Credit Union Sues Bank Over Trademarked Scarlet Letter

Trademarked red ‘M’ triggers lawsuit

Two Pennsylvania financial institutions will square off in court over who can — and can’t — use a big, red “M” in their logo. In a court filing, Members 1st FCU is accusing Metro Bank of trademark infringement over its use of an “M” monogram that the two companies currently share as their logo.

Members 1st says it’s been using its current red “M” logo since March, 2003, and received a federal trademark protection on its logo from the USPTO in January, 2006. Metro Bank debuted its new red “M” just last month.

In its filing, the credit union asserts Metro Bank adopted the M logo “in an effort to capitalize on Members 1st’s goodwill and thereby obtain a competitive advantage.”

Keep in mind that both these financial institutions share the same service areas in Pennsylvania.

In an article about the lawsuit, Members 1st spokesman George Nahodil said the two logos are so similar that the credit union has learned of cases where a Metro Bank customer came into a Members 1st branch, thinking he or she was in a Metro Bank. He said the credit union has also heard of Members 1st customers walking into a Metro Bank and thinking they were in a Members 1st.

“We’re significant players in the central Pennsylvania financial market. We felt we had to defend our logo and our brand,” Nahodil told the Patriot-News. The credit union has $1.5 billion in assets and well over 150,000 members.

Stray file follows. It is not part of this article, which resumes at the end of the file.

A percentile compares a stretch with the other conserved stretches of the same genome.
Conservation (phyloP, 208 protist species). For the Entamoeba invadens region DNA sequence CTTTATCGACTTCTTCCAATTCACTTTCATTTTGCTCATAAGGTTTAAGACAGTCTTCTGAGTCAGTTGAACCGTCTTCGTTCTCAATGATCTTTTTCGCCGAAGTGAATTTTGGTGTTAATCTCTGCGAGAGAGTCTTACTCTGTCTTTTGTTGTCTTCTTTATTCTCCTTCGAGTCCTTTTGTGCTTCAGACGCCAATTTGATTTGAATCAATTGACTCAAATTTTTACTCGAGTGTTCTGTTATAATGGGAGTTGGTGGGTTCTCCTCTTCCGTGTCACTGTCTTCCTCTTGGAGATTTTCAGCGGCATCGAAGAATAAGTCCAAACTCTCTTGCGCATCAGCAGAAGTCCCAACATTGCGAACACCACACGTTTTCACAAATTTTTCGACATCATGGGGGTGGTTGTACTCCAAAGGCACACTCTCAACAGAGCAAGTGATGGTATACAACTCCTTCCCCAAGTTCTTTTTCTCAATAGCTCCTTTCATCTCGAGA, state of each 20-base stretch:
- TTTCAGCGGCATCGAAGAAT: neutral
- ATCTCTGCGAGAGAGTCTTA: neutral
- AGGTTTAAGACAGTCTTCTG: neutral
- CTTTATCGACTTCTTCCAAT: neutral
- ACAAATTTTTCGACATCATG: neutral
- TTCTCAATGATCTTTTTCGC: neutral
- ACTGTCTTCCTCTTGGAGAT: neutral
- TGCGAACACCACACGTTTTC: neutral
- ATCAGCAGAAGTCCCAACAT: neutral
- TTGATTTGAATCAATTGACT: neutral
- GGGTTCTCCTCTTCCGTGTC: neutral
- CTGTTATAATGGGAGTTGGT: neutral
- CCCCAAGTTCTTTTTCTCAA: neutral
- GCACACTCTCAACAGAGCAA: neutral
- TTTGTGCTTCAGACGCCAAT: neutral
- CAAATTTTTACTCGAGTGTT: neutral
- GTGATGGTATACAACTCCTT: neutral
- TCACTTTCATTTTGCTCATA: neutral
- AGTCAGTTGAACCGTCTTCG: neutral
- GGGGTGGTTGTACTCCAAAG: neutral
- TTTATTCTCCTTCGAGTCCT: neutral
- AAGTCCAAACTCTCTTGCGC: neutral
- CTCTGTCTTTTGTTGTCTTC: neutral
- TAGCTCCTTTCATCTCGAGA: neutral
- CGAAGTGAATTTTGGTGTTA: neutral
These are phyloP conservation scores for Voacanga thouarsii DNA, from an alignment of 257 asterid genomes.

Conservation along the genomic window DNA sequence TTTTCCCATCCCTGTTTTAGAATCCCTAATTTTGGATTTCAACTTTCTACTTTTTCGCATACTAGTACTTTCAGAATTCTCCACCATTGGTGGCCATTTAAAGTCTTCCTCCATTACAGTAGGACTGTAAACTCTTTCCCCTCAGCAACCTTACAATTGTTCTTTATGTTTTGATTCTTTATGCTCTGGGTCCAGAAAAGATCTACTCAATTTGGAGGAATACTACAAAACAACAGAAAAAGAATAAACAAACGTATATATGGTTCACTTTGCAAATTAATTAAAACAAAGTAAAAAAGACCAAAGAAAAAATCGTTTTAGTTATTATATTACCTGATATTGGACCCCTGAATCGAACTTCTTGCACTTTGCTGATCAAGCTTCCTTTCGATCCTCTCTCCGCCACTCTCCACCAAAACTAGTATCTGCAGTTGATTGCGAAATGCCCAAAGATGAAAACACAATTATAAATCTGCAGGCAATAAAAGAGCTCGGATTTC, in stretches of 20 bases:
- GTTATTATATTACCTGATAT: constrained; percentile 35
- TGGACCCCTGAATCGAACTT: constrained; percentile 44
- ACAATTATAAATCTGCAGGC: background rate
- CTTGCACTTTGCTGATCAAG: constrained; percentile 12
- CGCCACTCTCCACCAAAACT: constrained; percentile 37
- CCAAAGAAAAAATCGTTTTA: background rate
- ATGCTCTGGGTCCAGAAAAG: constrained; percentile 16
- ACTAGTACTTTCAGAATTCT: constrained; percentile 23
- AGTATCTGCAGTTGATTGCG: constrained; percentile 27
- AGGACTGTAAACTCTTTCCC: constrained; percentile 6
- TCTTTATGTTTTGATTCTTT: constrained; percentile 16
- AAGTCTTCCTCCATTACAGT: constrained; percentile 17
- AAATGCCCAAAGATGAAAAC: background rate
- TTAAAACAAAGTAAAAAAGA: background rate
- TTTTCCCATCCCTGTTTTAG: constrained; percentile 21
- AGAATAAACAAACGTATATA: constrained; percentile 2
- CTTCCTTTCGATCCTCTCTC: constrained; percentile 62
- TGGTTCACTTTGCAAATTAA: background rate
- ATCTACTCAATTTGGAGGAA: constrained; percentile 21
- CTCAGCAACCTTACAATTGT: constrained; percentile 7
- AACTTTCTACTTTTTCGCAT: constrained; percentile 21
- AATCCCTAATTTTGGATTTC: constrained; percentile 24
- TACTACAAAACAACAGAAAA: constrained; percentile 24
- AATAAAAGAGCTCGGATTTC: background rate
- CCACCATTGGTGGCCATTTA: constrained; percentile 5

The big red “M” isn’t the only trademark trouble the folks at Philly’s Metro are facing. Last November, The Financial Brand noted the serious potential trademark problems posed by the Metro name itself.

Metro Bank was created when Pennsylvania Commerce and nearby Republic First agreed to merge and change names late last year. The problem is that there were no fewer than four other banks who were already using Metro before Pennsylvania Commerce + Republic First chose it as their new name.

People frequently — and incorrectly — assume that it’s okay for an organization to use a name as long as no one else in their market is already using it. Wrong. A bank 3,000 miles away with only one branch and $10 million in assets can stop you dead in your tracks… provided they have secured a federally registered trademark from the U.S. Patent & Trademark Office.

Bottom Line: Picking something similar to what someone else in the financial industry is already using…

  1. Doesn’t differentiate you, which undermines your brand.
  2. Can get you sued, costing you a truckload of money. And then you’ll have to start from scratch… which will cost a second truckload of money.

If you haven’t yet taken to heart The Financial Brand’s advice about protecting your financial institution’s brand assets, what are you waiting for? A lawsuit? You should contact a trademark attorney immediately and talk about (for starters) registering your name, logo and slogan with the USPTO.

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